Rule breakers Alabama Citizens for Constitutional Reform
   
 

Piece-by-piece start toward constitutional reform (editorial)

The Press Register
By: Editorial Board
May 1, 2011

ALABAMA’S 1901 constitution is an outdated clunker that needs a complete overhaul.

But we’d settle for replacing one part here and one part there as long as progress is being made.

Piecemeal constitutional reform is the plan being put forth in a resolution approved by the Legislature and expected to be signed soon by Gov. Robert Bentley.

Proposed by Sen. Del Marsh, R-Anniston, the resolution would create a commission of 16 people to suggest changes to the bloated document that now has more than 800 amendments to its name.

Under the plan, the commission could propose changes to nine of the constitution’s 18 articles. Any change suggested would have to be approved by lawmakers and then go before the voters. The Alabama Law Institute would advise the commission.

The plan’s only real failing is that it would not address the constitution’s flawed tax provisions. That’s a big omission, but it’s a compromise that apparently was necessary to gain approval.

There are plenty of other problems the commission can tackle as it marches toward reform. <> Sen. Marsh’s resolution calls for addressing particular articles in the constitution over several years, starting this year with Article 12 on private corporations and Article 13 on banking.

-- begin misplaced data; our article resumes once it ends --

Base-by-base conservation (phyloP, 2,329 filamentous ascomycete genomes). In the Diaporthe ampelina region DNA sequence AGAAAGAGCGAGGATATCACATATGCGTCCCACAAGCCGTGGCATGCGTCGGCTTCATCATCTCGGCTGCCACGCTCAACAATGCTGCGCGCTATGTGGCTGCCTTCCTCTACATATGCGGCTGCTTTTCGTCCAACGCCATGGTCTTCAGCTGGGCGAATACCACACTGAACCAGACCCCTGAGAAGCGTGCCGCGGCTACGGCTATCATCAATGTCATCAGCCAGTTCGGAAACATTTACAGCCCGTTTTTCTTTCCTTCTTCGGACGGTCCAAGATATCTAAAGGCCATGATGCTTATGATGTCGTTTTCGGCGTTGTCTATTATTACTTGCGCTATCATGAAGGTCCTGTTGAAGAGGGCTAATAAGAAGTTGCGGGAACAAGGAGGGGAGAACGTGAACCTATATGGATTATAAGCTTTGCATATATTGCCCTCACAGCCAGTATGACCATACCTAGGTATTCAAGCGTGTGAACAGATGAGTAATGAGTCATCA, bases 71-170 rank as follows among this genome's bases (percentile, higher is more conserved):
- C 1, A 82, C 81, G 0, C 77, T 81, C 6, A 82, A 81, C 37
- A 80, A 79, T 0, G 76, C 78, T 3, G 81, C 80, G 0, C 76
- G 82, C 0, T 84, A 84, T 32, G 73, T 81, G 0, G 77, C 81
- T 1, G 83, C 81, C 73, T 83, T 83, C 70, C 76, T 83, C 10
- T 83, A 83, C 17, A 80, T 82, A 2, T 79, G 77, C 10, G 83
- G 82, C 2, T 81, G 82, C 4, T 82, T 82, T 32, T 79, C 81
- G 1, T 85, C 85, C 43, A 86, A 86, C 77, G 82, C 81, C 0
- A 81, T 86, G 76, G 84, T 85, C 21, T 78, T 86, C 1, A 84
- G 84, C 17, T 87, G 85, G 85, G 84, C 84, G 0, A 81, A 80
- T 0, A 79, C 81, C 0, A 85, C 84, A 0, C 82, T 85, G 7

Legislature and representation would follow in 2012, the executive branch and education in 2013, and impeachment and miscellaneous items in 2014.

Home rule — the ability of counties to manage their own problems — is another issue that cries out for attention. By design, the 1901 constitution withholds authority from county governments, centralizing power in Montgomery.

As a result, counties have to get legislative and voter approval for the smallest of actions — from dealing with mosquito control to dead farm animals — through the cumbersome constitutional amendment process.

This fault could be fixed by granting counties the authority they need to handle more of their own business without having to go begging to Montgomery.

Another, separate indication that the Legislature intends to update the constitution is the all-night session the Senate pulled last week to remove some of the document’s racist language.

Members emerged at 6:30 a.m. Wednesday after working all night and agreeing to eliminate some of the outdated language regarding poll taxes and separate schools for blacks and whites. This measure still must be approved by the House and by voters — and although some say it doesn’t go far enough, it’s another step in the right direction.

Alabama’s 1901 constitution is a serious obstacle to good government. While rewriting the document in its entirety doesn’t appear to be feasible right now, taking one bite at a time might be.


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